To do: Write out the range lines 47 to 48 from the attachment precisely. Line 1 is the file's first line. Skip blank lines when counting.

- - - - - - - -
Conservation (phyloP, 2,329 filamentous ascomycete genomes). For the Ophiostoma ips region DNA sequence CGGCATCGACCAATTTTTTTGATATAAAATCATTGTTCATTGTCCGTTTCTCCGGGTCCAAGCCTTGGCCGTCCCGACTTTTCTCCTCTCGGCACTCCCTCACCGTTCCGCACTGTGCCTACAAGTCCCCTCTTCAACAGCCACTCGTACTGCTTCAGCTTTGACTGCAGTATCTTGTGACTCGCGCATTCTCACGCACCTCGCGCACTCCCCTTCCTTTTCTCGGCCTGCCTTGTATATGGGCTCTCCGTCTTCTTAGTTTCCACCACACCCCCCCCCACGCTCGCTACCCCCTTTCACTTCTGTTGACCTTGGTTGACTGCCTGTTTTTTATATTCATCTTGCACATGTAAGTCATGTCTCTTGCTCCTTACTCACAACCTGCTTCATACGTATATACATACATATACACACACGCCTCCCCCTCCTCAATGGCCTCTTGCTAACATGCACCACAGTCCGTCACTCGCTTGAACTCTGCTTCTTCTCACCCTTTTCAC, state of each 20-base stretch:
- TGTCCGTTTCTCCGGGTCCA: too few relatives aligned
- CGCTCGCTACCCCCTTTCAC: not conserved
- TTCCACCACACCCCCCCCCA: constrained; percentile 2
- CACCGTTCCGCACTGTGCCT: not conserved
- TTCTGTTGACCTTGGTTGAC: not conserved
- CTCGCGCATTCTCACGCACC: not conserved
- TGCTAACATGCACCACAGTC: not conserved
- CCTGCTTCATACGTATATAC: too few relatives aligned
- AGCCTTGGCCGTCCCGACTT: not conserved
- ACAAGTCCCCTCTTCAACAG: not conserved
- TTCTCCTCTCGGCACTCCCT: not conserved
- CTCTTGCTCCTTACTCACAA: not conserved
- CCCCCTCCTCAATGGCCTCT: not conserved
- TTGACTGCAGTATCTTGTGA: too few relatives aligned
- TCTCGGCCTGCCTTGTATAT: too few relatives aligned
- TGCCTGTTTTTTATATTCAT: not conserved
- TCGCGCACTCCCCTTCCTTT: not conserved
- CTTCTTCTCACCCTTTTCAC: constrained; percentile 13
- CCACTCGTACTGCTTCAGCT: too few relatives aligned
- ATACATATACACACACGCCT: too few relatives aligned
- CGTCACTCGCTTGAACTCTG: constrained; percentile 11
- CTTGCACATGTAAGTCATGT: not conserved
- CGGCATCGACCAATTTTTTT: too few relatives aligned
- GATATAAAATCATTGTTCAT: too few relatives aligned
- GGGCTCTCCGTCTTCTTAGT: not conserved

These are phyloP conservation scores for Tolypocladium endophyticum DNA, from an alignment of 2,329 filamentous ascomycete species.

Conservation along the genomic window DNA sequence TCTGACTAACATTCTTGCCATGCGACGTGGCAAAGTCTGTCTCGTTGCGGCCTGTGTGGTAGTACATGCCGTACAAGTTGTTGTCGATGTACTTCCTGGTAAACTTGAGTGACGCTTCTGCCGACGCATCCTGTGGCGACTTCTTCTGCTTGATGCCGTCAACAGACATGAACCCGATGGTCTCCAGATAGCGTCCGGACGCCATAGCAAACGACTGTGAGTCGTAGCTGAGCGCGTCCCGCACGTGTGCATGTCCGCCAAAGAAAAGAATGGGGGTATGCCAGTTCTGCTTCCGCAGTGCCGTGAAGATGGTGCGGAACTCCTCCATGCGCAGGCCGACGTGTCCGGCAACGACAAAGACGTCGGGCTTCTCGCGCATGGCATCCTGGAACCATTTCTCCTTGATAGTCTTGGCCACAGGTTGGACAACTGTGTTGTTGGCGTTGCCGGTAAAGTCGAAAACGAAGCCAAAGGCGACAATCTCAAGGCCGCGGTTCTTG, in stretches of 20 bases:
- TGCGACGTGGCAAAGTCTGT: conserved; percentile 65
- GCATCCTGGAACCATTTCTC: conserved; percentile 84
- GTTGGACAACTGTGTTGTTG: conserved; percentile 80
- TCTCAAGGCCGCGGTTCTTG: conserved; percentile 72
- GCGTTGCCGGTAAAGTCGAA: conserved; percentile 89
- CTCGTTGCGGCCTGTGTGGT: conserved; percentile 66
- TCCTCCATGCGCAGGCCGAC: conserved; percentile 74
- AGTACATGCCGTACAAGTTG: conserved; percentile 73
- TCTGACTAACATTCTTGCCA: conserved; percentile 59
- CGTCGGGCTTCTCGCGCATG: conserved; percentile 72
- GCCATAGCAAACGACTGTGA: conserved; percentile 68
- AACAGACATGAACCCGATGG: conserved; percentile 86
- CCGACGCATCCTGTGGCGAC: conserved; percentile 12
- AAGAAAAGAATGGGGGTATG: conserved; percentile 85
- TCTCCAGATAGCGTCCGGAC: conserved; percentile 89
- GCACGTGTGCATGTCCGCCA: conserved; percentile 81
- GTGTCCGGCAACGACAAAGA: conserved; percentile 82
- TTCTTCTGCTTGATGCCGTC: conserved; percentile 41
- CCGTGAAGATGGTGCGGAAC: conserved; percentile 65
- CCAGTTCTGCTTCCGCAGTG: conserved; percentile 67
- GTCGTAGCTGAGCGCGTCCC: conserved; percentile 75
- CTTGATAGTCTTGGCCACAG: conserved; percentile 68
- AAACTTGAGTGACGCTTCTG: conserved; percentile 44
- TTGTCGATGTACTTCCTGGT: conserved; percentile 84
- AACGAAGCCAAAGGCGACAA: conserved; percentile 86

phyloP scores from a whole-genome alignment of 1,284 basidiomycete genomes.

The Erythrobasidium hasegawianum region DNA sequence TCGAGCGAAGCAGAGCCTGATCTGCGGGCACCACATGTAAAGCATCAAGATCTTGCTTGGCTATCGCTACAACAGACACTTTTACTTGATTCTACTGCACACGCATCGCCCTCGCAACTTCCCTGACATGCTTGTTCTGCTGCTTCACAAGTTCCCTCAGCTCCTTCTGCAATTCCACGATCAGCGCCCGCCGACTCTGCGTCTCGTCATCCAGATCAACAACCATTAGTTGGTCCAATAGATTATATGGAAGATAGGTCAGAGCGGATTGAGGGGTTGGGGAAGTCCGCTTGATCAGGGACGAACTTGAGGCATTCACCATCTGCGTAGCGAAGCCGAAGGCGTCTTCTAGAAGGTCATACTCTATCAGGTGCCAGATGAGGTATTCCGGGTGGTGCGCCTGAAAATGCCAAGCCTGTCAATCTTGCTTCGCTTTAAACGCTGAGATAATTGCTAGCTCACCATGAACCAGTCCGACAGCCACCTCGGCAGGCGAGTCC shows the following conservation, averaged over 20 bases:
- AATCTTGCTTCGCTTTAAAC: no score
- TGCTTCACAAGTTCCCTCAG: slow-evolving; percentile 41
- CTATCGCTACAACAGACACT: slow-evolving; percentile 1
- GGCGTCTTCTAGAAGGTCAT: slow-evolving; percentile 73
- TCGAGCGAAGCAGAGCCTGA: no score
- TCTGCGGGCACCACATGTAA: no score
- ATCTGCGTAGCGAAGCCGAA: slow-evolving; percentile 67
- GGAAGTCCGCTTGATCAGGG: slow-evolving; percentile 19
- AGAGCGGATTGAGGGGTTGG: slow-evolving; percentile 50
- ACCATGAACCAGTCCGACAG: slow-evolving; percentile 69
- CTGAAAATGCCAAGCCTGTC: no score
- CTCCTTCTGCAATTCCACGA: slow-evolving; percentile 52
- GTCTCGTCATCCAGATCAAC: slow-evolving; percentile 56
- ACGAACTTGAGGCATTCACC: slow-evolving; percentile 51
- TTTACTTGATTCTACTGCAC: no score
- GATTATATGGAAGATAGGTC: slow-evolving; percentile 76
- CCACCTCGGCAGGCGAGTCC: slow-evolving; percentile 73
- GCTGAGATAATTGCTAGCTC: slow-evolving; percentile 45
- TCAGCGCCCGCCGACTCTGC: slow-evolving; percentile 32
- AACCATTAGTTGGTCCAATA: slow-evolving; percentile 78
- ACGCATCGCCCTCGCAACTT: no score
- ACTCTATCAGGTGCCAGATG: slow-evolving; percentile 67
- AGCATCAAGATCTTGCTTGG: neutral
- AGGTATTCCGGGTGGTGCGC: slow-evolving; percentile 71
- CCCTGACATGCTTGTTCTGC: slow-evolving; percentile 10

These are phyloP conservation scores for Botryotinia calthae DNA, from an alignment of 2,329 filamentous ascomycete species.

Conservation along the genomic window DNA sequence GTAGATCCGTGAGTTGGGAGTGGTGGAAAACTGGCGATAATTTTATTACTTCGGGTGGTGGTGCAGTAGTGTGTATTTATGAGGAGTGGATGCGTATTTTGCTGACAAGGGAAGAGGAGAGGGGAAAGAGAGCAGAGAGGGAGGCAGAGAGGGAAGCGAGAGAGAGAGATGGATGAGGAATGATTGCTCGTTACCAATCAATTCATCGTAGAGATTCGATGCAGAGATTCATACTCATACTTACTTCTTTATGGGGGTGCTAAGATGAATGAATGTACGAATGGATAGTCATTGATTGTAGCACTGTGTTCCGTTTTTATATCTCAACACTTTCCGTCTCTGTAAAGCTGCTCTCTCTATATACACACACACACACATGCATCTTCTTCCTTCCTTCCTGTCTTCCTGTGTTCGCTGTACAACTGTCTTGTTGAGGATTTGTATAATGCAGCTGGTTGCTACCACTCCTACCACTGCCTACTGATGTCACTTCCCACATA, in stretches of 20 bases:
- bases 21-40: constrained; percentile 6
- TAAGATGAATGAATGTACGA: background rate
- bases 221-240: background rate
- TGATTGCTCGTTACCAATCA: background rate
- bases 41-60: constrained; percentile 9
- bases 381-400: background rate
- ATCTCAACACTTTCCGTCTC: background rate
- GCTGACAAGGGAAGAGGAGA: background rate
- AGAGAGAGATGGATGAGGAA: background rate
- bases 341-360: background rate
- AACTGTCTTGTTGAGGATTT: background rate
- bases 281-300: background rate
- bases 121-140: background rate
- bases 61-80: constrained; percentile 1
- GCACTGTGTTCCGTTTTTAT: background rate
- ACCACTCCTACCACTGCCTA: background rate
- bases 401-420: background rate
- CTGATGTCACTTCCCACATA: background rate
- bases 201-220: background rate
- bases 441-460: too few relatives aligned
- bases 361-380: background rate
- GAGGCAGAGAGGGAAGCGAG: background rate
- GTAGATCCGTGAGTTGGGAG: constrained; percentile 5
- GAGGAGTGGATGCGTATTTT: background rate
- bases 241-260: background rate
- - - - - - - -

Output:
- CCGTGAAGATGGTGCGGAAC: conserved; percentile 65
- CCAGTTCTGCTTCCGCAGTG: conserved; percentile 67